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NEW BRUNSWICK, N.J. — Amtrak’s Acela will now be able to reach 150 miles per hour on a 16-mile segment of track between New Brunswick and South Brunswick, N.J., thanks to recent infrastructure improvements on the Northeast Corridor.
While the Acela was built to reach speeds of 165 miles per hour, the aging infrastructure on the Northeast Corridor has limited it to a maximum of 150 miles per hour on segments of track in Massachusetts and Rhode Island. Prior to these improvements in New Jersey, the feastest the train could go in the Garden State was 135 miles per hour. One of the issues limiting the speed was the use of the older, Pennsylvania Railroad catenary from the 1930s. New overhead wire, plus high-speed turnouts and new power substations helped them increase the speed limit. Another eight miles of 150-mile track is expected to be completed later this year between South Brunswick and Trenton. The recent improvements will also allow Amtrak to run its next-generation Acela to hit speeds of 160 miles per hour when it finally debuts next year.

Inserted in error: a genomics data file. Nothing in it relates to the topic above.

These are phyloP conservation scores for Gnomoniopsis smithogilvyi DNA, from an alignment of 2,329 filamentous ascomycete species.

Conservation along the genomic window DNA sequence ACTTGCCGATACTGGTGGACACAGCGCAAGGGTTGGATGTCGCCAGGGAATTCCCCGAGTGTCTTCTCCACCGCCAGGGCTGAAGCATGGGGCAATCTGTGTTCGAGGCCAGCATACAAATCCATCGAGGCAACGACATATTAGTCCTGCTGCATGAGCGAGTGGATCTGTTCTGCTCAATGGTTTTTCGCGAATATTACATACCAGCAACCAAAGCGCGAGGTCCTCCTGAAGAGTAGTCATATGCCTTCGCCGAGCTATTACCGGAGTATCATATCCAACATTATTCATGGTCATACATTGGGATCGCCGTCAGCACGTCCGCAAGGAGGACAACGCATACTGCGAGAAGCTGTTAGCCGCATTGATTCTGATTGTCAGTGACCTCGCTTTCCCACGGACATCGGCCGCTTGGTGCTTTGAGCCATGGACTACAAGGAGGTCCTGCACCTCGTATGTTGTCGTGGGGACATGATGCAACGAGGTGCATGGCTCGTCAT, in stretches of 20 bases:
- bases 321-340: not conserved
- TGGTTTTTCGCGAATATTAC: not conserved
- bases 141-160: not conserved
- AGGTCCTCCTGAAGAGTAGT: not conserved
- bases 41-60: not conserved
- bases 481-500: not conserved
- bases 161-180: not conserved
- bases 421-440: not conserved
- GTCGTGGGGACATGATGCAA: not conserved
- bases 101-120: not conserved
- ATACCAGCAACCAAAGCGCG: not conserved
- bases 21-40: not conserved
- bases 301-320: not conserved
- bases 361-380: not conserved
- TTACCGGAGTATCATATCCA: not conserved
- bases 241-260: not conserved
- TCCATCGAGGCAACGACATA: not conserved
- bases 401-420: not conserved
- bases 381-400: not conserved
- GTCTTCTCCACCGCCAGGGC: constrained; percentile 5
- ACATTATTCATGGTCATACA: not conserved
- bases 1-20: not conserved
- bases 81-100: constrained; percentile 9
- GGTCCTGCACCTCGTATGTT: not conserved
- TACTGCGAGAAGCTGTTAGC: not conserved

The recent improvements were funded by the U.S. Department of Transportation as part of the New Jersey High-Speed Rail Improvement Program.
“The upgrades coming from the New Jersey High-Speed Rail Improvement Program exemplify our continual commitment to upgrade the Northeast Corridor and transform the customer experience as we welcome more passengers back on board,” said Amtrak President and CEO Stephen Gardner. “Thanks to the hard work by Amtrak’s Infrastructure Maintenance & Construction Services Team and our DOT and commuter partners, our customers will experience more reliable and faster trains and better on-time performance on this busy section of the NEC.”
This article first appeared on railfan.com
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